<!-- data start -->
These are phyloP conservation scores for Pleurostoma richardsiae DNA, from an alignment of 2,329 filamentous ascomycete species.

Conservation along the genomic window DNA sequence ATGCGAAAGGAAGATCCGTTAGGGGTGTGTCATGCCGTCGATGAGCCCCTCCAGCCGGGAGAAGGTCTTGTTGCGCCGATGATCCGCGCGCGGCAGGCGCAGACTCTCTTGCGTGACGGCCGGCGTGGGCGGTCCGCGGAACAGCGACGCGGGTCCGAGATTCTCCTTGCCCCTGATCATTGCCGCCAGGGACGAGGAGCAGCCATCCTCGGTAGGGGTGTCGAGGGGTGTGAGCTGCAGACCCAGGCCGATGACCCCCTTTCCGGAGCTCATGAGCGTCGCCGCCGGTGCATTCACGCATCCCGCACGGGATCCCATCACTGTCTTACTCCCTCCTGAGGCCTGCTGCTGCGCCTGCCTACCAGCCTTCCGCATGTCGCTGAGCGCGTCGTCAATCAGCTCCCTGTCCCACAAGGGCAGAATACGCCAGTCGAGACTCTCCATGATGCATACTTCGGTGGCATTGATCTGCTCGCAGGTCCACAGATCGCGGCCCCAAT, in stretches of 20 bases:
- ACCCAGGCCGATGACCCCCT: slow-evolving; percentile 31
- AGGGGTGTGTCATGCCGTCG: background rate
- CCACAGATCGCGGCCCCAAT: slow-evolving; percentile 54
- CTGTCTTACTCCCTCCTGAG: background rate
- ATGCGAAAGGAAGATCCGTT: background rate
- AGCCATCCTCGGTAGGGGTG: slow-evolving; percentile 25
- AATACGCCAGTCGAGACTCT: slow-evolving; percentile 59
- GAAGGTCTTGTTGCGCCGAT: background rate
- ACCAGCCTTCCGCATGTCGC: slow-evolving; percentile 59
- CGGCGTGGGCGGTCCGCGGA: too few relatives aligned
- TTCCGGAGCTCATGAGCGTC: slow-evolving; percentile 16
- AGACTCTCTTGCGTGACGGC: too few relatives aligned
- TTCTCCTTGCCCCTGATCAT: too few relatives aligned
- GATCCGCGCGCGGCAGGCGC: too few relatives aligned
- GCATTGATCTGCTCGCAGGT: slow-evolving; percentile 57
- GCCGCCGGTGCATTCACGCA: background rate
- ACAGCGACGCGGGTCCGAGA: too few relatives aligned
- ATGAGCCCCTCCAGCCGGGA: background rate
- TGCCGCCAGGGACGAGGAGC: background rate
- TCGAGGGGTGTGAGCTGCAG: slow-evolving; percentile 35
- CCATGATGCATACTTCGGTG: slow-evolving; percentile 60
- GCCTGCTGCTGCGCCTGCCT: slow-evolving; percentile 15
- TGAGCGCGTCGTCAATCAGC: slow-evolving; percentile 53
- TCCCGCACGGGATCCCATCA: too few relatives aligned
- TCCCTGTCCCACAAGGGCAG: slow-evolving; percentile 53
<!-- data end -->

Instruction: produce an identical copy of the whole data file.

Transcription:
These are phyloP conservation scores for Pleurostoma richardsiae DNA, from an alignment of 2,329 filamentous ascomycete species.

Conservation along the genomic window DNA sequence ATGCGAAAGGAAGATCCGTTAGGGGTGTGTCATGCCGTCGATGAGCCCCTCCAGCCGGGAGAAGGTCTTGTTGCGCCGATGATCCGCGCGCGGCAGGCGCAGACTCTCTTGCGTGACGGCCGGCGTGGGCGGTCCGCGGAACAGCGACGCGGGTCCGAGATTCTCCTTGCCCCTGATCATTGCCGCCAGGGACGAGGAGCAGCCATCCTCGGTAGGGGTGTCGAGGGGTGTGAGCTGCAGACCCAGGCCGATGACCCCCTTTCCGGAGCTCATGAGCGTCGCCGCCGGTGCATTCACGCATCCCGCACGGGATCCCATCACTGTCTTACTCCCTCCTGAGGCCTGCTGCTGCGCCTGCCTACCAGCCTTCCGCATGTCGCTGAGCGCGTCGTCAATCAGCTCCCTGTCCCACAAGGGCAGAATACGCCAGTCGAGACTCTCCATGATGCATACTTCGGTGGCATTGATCTGCTCGCAGGTCCACAGATCGCGGCCCCAAT, in stretches of 20 bases:
- ACCCAGGCCGATGACCCCCT: slow-evolving; percentile 31
- AGGGGTGTGTCATGCCGTCG: background rate
- CCACAGATCGCGGCCCCAAT: slow-evolving; percentile 54
- CTGTCTTACTCCCTCCTGAG: background rate
- ATGCGAAAGGAAGATCCGTT: background rate
- AGCCATCCTCGGTAGGGGTG: slow-evolving; percentile 25
- AATACGCCAGTCGAGACTCT: slow-evolving; percentile 59
- GAAGGTCTTGTTGCGCCGAT: background rate
- ACCAGCCTTCCGCATGTCGC: slow-evolving; percentile 59
- CGGCGTGGGCGGTCCGCGGA: too few relatives aligned
- TTCCGGAGCTCATGAGCGTC: slow-evolving; percentile 16
- AGACTCTCTTGCGTGACGGC: too few relatives aligned
- TTCTCCTTGCCCCTGATCAT: too few relatives aligned
- GATCCGCGCGCGGCAGGCGC: too few relatives aligned
- GCATTGATCTGCTCGCAGGT: slow-evolving; percentile 57
- GCCGCCGGTGCATTCACGCA: background rate
- ACAGCGACGCGGGTCCGAGA: too few relatives aligned
- ATGAGCCCCTCCAGCCGGGA: background rate
- TGCCGCCAGGGACGAGGAGC: background rate
- TCGAGGGGTGTGAGCTGCAG: slow-evolving; percentile 35
- CCATGATGCATACTTCGGTG: slow-evolving; percentile 60
- GCCTGCTGCTGCGCCTGCCT: slow-evolving; percentile 15
- TGAGCGCGTCGTCAATCAGC: slow-evolving; percentile 53
- TCCCGCACGGGATCCCATCA: too few relatives aligned
- TCCCTGTCCCACAAGGGCAG: slow-evolving; percentile 53